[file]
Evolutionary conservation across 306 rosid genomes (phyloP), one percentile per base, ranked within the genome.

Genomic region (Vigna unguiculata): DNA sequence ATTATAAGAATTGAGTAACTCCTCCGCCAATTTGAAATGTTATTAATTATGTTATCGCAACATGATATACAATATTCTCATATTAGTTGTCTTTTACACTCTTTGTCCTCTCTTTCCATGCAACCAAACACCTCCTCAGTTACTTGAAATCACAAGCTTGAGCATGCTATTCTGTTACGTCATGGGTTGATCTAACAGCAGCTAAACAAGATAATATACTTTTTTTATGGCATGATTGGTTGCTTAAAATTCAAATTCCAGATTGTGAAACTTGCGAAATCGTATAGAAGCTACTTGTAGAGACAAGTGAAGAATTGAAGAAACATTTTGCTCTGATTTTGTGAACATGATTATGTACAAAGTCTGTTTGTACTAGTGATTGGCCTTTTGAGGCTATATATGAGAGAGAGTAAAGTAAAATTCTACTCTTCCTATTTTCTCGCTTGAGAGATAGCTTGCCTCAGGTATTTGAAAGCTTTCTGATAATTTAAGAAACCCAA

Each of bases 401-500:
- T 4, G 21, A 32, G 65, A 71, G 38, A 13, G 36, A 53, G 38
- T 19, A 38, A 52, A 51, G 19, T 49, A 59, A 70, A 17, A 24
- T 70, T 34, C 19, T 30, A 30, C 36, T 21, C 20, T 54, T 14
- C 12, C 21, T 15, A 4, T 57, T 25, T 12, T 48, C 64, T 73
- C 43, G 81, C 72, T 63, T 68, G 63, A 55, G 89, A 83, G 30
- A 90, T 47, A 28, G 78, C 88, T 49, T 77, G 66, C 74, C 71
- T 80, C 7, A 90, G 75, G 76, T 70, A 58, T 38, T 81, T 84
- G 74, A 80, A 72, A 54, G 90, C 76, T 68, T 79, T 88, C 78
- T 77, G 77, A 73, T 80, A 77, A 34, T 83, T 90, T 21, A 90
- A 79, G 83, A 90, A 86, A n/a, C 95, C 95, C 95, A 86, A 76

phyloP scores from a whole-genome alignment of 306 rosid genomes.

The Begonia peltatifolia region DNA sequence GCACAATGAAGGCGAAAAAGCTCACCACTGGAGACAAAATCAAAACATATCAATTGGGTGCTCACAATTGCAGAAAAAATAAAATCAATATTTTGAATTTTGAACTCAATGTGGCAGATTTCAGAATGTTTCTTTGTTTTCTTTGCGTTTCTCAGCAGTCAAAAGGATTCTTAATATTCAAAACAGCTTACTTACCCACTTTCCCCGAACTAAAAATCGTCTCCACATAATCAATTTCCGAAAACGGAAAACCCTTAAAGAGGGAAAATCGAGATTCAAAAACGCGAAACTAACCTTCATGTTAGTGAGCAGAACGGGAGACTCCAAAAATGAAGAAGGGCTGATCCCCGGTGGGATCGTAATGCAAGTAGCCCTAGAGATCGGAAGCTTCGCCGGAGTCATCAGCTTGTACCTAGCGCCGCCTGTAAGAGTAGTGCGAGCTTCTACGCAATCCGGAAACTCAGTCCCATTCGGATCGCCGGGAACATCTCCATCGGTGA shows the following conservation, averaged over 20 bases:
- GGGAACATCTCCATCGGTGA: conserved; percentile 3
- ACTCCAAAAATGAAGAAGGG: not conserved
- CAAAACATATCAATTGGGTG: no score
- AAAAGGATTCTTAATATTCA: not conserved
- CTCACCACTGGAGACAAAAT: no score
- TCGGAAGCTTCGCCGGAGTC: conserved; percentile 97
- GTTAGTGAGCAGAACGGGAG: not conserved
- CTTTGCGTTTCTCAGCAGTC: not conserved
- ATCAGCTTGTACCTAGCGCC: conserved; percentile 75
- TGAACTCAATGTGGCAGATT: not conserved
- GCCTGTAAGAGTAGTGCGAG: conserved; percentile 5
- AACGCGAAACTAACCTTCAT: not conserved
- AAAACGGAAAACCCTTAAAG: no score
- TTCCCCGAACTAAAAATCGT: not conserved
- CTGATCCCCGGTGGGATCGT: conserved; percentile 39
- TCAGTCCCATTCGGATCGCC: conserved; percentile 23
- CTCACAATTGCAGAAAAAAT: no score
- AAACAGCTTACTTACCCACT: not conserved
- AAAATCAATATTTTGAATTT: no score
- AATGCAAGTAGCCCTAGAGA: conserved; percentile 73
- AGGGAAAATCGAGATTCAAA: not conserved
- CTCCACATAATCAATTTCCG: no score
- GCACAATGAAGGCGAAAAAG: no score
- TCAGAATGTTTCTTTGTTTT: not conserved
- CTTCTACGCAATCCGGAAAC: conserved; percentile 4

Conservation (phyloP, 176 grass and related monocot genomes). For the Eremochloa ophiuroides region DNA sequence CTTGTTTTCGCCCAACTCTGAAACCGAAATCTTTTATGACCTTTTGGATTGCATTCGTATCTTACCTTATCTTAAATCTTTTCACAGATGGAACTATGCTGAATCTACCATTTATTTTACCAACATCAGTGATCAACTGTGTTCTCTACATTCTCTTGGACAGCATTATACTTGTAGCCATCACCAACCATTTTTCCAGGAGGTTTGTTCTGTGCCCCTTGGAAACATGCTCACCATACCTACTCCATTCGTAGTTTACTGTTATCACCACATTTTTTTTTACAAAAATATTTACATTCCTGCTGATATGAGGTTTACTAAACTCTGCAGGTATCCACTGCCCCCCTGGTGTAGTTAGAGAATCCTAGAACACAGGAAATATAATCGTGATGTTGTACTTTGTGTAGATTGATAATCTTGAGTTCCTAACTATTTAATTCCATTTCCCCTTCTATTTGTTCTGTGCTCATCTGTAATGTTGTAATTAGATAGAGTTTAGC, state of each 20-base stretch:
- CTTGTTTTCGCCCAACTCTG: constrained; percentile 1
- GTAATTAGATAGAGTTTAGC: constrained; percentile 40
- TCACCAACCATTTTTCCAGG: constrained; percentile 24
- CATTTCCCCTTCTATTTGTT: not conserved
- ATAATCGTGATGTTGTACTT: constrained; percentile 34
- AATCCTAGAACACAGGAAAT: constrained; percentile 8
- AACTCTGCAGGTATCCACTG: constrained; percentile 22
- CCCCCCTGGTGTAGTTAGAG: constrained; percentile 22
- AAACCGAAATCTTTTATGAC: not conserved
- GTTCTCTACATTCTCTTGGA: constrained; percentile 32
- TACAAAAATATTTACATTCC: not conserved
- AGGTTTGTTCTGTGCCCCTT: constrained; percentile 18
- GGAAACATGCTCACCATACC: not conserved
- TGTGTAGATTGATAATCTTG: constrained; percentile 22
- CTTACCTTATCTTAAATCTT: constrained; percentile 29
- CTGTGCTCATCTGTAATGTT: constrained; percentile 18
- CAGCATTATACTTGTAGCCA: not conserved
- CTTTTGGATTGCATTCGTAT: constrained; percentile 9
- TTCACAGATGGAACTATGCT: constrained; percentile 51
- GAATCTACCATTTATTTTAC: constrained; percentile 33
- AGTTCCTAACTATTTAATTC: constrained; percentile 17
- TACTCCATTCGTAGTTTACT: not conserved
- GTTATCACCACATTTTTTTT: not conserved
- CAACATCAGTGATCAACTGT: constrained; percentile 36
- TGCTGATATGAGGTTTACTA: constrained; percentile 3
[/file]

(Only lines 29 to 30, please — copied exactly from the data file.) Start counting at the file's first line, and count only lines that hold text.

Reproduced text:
- TTCCCCGAACTAAAAATCGT: not conserved
- CTGATCCCCGGTGGGATCGT: conserved; percentile 39